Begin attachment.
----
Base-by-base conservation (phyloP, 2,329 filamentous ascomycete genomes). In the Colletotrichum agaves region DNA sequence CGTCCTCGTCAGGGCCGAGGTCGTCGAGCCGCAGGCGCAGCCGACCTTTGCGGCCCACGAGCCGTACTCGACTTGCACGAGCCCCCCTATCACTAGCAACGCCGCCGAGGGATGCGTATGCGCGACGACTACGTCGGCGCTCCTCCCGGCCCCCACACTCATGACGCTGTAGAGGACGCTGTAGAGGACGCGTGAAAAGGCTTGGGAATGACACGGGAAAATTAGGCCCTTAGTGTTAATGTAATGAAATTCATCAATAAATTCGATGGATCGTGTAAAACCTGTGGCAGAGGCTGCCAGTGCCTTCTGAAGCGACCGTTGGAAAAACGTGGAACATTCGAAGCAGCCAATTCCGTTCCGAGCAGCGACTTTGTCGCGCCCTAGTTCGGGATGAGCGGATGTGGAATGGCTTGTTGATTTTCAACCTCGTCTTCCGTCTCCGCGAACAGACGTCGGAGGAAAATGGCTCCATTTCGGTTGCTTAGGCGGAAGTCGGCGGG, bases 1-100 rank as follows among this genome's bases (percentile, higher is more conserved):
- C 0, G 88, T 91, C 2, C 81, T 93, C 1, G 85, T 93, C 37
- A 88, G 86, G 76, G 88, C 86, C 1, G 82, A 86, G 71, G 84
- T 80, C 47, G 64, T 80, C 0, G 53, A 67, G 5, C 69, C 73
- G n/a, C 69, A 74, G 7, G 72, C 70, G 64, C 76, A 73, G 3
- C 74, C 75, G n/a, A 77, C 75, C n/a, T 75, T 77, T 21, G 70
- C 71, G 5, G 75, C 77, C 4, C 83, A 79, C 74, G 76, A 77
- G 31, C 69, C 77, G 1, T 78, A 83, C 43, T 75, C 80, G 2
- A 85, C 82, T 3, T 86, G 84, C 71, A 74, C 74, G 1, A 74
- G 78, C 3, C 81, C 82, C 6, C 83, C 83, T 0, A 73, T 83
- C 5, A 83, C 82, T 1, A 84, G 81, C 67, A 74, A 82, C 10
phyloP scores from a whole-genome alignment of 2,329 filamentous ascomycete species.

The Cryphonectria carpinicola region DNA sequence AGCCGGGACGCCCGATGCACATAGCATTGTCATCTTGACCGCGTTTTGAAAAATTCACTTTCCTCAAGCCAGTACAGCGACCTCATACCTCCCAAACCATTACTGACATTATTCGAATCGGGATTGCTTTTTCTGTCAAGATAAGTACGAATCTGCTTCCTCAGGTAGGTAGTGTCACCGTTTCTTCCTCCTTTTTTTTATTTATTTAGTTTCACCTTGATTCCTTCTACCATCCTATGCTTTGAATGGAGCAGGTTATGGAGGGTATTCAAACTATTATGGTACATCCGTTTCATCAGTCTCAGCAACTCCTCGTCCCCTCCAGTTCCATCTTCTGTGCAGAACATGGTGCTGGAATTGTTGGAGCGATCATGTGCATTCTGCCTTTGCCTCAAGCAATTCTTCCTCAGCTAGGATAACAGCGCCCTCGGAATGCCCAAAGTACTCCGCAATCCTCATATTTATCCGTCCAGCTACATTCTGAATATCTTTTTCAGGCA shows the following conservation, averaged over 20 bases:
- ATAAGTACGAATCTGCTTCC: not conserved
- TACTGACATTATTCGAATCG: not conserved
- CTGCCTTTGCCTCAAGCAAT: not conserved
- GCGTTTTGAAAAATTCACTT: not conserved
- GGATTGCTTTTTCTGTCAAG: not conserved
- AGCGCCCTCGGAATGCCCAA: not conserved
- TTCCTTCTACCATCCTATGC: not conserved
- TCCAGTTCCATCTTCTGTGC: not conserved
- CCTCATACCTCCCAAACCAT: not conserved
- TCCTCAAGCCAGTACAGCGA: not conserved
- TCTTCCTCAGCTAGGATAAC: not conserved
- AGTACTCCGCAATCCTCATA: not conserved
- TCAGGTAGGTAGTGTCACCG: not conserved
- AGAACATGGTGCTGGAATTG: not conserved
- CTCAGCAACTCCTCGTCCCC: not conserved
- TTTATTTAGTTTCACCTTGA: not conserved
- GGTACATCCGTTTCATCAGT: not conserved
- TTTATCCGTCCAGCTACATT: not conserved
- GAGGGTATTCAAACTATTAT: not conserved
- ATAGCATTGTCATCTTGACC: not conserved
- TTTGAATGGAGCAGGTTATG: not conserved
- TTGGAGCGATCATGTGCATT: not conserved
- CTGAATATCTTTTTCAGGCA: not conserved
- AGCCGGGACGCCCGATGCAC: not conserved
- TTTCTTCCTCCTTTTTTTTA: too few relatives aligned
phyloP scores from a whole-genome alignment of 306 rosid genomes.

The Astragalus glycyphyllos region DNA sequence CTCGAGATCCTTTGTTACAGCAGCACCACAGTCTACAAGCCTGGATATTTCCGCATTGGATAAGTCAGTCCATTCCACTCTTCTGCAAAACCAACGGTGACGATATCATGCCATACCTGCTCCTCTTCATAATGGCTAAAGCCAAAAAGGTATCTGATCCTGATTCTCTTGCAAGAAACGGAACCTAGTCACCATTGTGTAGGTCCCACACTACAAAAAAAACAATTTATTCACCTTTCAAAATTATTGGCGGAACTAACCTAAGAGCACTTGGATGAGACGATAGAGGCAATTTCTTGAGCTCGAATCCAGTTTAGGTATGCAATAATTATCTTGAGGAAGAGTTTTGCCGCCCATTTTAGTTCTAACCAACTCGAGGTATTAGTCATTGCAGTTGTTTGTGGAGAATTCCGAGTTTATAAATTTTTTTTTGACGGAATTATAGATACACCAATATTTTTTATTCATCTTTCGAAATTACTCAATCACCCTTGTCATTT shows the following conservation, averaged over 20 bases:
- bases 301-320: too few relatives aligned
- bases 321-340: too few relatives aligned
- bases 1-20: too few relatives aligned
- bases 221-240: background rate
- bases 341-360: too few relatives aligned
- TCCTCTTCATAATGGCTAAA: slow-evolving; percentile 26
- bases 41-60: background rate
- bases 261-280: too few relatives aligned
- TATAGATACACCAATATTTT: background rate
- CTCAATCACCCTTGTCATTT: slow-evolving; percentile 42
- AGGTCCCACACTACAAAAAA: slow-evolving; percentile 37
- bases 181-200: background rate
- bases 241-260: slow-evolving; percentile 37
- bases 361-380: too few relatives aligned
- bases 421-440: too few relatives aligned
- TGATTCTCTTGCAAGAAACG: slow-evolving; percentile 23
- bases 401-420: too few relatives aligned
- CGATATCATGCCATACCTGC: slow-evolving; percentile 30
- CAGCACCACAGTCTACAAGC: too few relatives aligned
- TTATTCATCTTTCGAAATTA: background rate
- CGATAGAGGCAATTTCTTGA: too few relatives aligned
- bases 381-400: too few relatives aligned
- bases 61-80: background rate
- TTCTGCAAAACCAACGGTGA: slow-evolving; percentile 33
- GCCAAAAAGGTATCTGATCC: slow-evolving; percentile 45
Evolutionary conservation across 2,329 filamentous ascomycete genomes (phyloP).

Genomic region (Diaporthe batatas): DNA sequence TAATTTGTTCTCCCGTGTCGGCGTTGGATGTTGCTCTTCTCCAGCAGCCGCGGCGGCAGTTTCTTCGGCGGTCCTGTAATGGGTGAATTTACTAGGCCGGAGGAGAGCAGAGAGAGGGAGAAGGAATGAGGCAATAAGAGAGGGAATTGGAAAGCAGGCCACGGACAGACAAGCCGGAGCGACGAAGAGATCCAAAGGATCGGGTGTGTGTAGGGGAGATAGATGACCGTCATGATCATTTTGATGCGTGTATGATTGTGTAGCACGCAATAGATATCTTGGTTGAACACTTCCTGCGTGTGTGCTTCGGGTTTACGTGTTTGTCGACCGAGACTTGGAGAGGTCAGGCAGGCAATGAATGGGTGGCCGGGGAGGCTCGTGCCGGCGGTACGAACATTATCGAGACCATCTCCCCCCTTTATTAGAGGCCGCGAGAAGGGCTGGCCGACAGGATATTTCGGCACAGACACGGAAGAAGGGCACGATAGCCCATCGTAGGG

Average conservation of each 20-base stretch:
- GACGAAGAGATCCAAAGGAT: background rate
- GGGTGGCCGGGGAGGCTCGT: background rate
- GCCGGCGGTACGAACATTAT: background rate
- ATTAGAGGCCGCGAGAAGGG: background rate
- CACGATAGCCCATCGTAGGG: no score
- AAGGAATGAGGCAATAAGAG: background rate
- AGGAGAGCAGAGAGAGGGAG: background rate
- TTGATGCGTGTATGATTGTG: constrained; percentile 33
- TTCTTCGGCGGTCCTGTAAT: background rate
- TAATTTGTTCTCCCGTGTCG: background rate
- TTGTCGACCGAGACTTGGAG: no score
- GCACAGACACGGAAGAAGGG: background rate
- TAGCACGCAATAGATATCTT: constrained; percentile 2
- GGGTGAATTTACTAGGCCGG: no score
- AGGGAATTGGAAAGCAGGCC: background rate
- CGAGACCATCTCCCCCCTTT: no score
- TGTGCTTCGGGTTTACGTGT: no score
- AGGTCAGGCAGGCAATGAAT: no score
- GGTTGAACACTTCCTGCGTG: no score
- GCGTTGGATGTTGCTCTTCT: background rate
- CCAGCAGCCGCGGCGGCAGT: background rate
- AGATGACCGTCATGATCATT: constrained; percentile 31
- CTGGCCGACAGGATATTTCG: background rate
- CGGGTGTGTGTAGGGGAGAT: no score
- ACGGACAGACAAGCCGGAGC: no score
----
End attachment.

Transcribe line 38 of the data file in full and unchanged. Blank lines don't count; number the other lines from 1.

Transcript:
- TTTCTTCCTCCTTTTTTTTA: too few relatives aligned